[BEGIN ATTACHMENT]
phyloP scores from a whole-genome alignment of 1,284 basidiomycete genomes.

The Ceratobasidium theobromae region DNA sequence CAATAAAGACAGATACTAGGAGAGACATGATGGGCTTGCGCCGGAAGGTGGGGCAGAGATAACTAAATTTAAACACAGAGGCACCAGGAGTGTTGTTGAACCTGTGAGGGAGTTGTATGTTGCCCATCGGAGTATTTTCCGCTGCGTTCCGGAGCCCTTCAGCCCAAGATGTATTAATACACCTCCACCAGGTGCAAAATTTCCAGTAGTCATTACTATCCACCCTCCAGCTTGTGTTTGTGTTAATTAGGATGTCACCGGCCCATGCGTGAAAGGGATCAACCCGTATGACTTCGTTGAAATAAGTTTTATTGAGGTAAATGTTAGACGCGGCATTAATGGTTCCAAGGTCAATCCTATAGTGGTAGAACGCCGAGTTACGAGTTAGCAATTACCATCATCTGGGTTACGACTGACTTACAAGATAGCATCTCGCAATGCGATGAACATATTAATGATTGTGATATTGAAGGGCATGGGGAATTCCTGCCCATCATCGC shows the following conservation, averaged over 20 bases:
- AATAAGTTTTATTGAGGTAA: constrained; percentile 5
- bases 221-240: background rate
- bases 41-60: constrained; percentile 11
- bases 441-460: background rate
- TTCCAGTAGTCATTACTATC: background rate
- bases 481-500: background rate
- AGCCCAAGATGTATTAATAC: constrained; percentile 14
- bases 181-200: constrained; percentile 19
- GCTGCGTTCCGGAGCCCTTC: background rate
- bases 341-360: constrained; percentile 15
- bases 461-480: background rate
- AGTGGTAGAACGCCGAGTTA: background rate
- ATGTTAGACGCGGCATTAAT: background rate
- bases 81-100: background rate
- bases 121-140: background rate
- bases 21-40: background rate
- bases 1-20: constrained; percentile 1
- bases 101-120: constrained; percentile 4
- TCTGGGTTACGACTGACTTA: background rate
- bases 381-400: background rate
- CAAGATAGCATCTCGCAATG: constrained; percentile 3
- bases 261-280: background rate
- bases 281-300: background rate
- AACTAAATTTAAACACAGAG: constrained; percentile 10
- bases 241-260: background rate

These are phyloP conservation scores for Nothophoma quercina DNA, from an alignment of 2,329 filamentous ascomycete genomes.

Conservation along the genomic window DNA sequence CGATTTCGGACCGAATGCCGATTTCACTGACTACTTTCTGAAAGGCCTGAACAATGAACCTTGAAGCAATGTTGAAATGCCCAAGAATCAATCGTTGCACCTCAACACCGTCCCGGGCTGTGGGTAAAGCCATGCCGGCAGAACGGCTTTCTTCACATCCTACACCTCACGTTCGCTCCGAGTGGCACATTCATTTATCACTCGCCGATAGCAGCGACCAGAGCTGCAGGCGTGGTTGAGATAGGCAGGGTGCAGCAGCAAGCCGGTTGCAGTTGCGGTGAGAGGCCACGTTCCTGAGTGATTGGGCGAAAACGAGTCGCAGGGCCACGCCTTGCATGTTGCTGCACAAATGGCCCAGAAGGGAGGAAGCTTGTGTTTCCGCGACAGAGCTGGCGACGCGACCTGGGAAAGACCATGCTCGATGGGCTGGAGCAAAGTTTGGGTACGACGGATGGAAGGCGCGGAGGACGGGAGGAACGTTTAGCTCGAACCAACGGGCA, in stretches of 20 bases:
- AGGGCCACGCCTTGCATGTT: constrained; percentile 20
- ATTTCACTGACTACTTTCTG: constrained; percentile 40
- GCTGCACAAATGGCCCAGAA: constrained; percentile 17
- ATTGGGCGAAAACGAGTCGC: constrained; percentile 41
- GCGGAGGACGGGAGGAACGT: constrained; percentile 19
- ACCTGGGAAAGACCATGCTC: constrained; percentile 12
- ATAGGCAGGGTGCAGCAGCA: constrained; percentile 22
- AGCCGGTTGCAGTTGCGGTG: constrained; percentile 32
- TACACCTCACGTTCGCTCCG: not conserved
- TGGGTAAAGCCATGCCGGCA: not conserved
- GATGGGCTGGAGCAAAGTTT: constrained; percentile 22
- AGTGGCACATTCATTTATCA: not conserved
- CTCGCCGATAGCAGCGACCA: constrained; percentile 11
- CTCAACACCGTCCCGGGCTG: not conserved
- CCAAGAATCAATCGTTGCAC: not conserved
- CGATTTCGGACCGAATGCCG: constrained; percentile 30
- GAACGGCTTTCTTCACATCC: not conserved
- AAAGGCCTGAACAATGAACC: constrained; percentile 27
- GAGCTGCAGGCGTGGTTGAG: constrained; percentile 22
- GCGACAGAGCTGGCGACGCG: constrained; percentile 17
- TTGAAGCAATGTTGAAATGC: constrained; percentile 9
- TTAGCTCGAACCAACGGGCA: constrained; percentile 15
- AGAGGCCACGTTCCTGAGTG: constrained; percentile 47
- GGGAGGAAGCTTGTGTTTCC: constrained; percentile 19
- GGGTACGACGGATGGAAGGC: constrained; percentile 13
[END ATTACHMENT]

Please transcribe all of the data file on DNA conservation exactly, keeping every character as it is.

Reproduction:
phyloP scores from a whole-genome alignment of 1,284 basidiomycete genomes.

The Ceratobasidium theobromae region DNA sequence CAATAAAGACAGATACTAGGAGAGACATGATGGGCTTGCGCCGGAAGGTGGGGCAGAGATAACTAAATTTAAACACAGAGGCACCAGGAGTGTTGTTGAACCTGTGAGGGAGTTGTATGTTGCCCATCGGAGTATTTTCCGCTGCGTTCCGGAGCCCTTCAGCCCAAGATGTATTAATACACCTCCACCAGGTGCAAAATTTCCAGTAGTCATTACTATCCACCCTCCAGCTTGTGTTTGTGTTAATTAGGATGTCACCGGCCCATGCGTGAAAGGGATCAACCCGTATGACTTCGTTGAAATAAGTTTTATTGAGGTAAATGTTAGACGCGGCATTAATGGTTCCAAGGTCAATCCTATAGTGGTAGAACGCCGAGTTACGAGTTAGCAATTACCATCATCTGGGTTACGACTGACTTACAAGATAGCATCTCGCAATGCGATGAACATATTAATGATTGTGATATTGAAGGGCATGGGGAATTCCTGCCCATCATCGC shows the following conservation, averaged over 20 bases:
- AATAAGTTTTATTGAGGTAA: constrained; percentile 5
- bases 221-240: background rate
- bases 41-60: constrained; percentile 11
- bases 441-460: background rate
- TTCCAGTAGTCATTACTATC: background rate
- bases 481-500: background rate
- AGCCCAAGATGTATTAATAC: constrained; percentile 14
- bases 181-200: constrained; percentile 19
- GCTGCGTTCCGGAGCCCTTC: background rate
- bases 341-360: constrained; percentile 15
- bases 461-480: background rate
- AGTGGTAGAACGCCGAGTTA: background rate
- ATGTTAGACGCGGCATTAAT: background rate
- bases 81-100: background rate
- bases 121-140: background rate
- bases 21-40: background rate
- bases 1-20: constrained; percentile 1
- bases 101-120: constrained; percentile 4
- TCTGGGTTACGACTGACTTA: background rate
- bases 381-400: background rate
- CAAGATAGCATCTCGCAATG: constrained; percentile 3
- bases 261-280: background rate
- bases 281-300: background rate
- AACTAAATTTAAACACAGAG: constrained; percentile 10
- bases 241-260: background rate

These are phyloP conservation scores for Nothophoma quercina DNA, from an alignment of 2,329 filamentous ascomycete genomes.

Conservation along the genomic window DNA sequence CGATTTCGGACCGAATGCCGATTTCACTGACTACTTTCTGAAAGGCCTGAACAATGAACCTTGAAGCAATGTTGAAATGCCCAAGAATCAATCGTTGCACCTCAACACCGTCCCGGGCTGTGGGTAAAGCCATGCCGGCAGAACGGCTTTCTTCACATCCTACACCTCACGTTCGCTCCGAGTGGCACATTCATTTATCACTCGCCGATAGCAGCGACCAGAGCTGCAGGCGTGGTTGAGATAGGCAGGGTGCAGCAGCAAGCCGGTTGCAGTTGCGGTGAGAGGCCACGTTCCTGAGTGATTGGGCGAAAACGAGTCGCAGGGCCACGCCTTGCATGTTGCTGCACAAATGGCCCAGAAGGGAGGAAGCTTGTGTTTCCGCGACAGAGCTGGCGACGCGACCTGGGAAAGACCATGCTCGATGGGCTGGAGCAAAGTTTGGGTACGACGGATGGAAGGCGCGGAGGACGGGAGGAACGTTTAGCTCGAACCAACGGGCA, in stretches of 20 bases:
- AGGGCCACGCCTTGCATGTT: constrained; percentile 20
- ATTTCACTGACTACTTTCTG: constrained; percentile 40
- GCTGCACAAATGGCCCAGAA: constrained; percentile 17
- ATTGGGCGAAAACGAGTCGC: constrained; percentile 41
- GCGGAGGACGGGAGGAACGT: constrained; percentile 19
- ACCTGGGAAAGACCATGCTC: constrained; percentile 12
- ATAGGCAGGGTGCAGCAGCA: constrained; percentile 22
- AGCCGGTTGCAGTTGCGGTG: constrained; percentile 32
- TACACCTCACGTTCGCTCCG: not conserved
- TGGGTAAAGCCATGCCGGCA: not conserved
- GATGGGCTGGAGCAAAGTTT: constrained; percentile 22
- AGTGGCACATTCATTTATCA: not conserved
- CTCGCCGATAGCAGCGACCA: constrained; percentile 11
- CTCAACACCGTCCCGGGCTG: not conserved
- CCAAGAATCAATCGTTGCAC: not conserved
- CGATTTCGGACCGAATGCCG: constrained; percentile 30
- GAACGGCTTTCTTCACATCC: not conserved
- AAAGGCCTGAACAATGAACC: constrained; percentile 27
- GAGCTGCAGGCGTGGTTGAG: constrained; percentile 22
- GCGACAGAGCTGGCGACGCG: constrained; percentile 17
- TTGAAGCAATGTTGAAATGC: constrained; percentile 9
- TTAGCTCGAACCAACGGGCA: constrained; percentile 15
- AGAGGCCACGTTCCTGAGTG: constrained; percentile 47
- GGGAGGAAGCTTGTGTTTCC: constrained; percentile 19
- GGGTACGACGGATGGAAGGC: constrained; percentile 13